Carrick Institute

ISCN 2019 Speaker Highlight: Dr. Joseph Clark

Dr. Joe Clark from the University of Cincinnati will be presenting at this year’s International Symposium on Clinical Neuroscience about the Eye-Brain Axis: Brain Strength & Conditioning for Athletes.

For more information about the event, visit ISCN2019.com

– Hello, my name is Doctor Jessica Lofgren. And today I am joined by Doctor Joe Clark. Doctor Clark, how are you doing today?

– I’m good Jessica, how are you?

– I’m am doing great. Thank you so much for being here today. We’re so excited to talk to you. Go ahead and tell us a little bit about yourself.

– Sure, so my name is Joe Clark, Doctor Joseph Clark. I’m a professor of neurology at the University of Cincinnati. I am a PhD professor, but I do see patients for neurodiagnostics per se, and neuro-rehabilitation. I also am the person who helps takes care of and manage the university athletes should they have a concussion. I kinda specialize in traumatic brain injury, acquired brain injury, which includes stroke, TBI, that type of thing. So I’m very brain-centric, and do clinical work as well as research work.

– Awesome, awesome, and so I had been up there for you before for the University of Cincinnati football camp and seen some amazing stuff that you are doing. But we’re on here today to talk about the International Symposium on Clinical Neuroscience. You’re gonna be there this year, and you’re gonna be sharing some information with us. What topic did you choose to discuss this year and why?

– Well what I’m gonna be talking about is what I like to refer to as the eye-brain axis. I am very brain-centric, but the eyes provide a lot of information to the brain. And we’ve seen both with our athletes for performance enhancement and with our patients for injury rehab and recovery, that the eye-brain axis can often go wrong, and needs to be rehabilitated through what’s often referred to as vision training. However, many people, lay people as well as technical people, if you say vision training, they often think of what we do with little kids who have a weak eye, like a three year old whose eyes aren’t aligned. That is vision training, that is a component of what we do, but being in neurology and very brain-centric, we do neuro-visual training to help those people get better. And I mean people who have traumatic brain injury, people who have stroke, as well as athletes to help them be better and safer on their fields of competition.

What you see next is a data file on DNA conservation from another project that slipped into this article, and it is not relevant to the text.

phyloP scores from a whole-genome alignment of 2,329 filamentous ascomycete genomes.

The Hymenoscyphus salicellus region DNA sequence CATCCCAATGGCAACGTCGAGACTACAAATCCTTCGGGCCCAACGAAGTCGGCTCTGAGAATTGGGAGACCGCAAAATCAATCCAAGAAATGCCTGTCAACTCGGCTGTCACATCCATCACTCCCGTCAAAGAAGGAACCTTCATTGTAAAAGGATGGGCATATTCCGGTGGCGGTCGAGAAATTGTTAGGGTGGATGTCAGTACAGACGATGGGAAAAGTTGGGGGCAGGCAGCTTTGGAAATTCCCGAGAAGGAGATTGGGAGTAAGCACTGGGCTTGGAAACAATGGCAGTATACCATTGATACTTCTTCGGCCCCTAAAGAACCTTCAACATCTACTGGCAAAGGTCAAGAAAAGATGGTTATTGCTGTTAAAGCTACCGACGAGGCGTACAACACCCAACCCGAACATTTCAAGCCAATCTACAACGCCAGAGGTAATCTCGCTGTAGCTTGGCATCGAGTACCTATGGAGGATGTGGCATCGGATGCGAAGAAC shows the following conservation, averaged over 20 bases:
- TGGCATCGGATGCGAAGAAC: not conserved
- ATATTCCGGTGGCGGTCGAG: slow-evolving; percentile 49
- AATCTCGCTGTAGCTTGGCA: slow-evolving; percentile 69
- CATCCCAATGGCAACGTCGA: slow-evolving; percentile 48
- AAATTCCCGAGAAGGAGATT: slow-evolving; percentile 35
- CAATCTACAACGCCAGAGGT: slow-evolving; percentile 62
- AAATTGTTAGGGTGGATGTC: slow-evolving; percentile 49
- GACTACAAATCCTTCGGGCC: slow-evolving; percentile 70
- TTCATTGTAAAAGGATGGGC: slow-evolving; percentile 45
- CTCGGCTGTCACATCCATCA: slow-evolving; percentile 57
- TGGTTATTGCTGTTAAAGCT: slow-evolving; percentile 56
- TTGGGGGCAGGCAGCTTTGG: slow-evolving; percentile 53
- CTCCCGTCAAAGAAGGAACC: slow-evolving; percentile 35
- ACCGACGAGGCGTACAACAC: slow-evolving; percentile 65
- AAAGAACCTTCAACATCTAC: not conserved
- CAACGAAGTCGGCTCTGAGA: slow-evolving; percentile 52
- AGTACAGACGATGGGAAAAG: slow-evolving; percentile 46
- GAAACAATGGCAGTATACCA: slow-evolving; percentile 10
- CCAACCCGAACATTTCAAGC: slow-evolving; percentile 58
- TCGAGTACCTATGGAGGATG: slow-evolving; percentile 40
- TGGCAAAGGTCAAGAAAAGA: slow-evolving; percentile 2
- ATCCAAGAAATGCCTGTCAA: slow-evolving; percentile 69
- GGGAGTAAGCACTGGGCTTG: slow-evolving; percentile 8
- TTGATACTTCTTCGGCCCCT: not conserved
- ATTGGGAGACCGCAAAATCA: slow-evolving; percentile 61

– Great, so what you’re gonna pretty much be teaching us at the symposium this year is what exactly that neuro-vision training is and how you’ve had so much success with your athletes at the University of Cincinnati. I know you have a great track record of not having concussions or having a very low incidence of concussions with your team members.

– Yeah, so we initiated the neuro-visual training with the football team the summer of 2010. And every year where we’ve done the neuro-visual training with the football team, we’ve had a very low concussion rate. The national average is on the order of 10 concussions per year, per team, and that was our average in 2006, ’07, ’08, and ’09. Since 2010 we’ve been averaging 2.14 concussions per year, and that’s been sustained, with the exception of one year. We had a new coach one year, and he came in and discontinued the vision training, and we went back to 10 concussions. And no disrespect to any coach, you know they make decisions, and then he reevaluated the value of the vision training, re-initiated it, and we went back down to two concussions, or 2.14 concussions per year. So it is sustainable, and there appears to be a kind of wash out if you will, and I’ll be talking a little bit more about that at the ISCN as well.

– Well Doctor Clark, that is absolutely incredible. We are so excited to hear more from you at the International Symposium this year. If you’d like to hear more about what Doctor Clark is doing and hear about his topic this year, please visit our website at www.ISCN2019.com, and attend our International Symposium on Clinical Neuroscience, happening May 24th through the 26th in Orlando, Florida. Doctor Clark, thank you so much again for joining us today.

– Thanks Jessica, and I’m looking forward to May.

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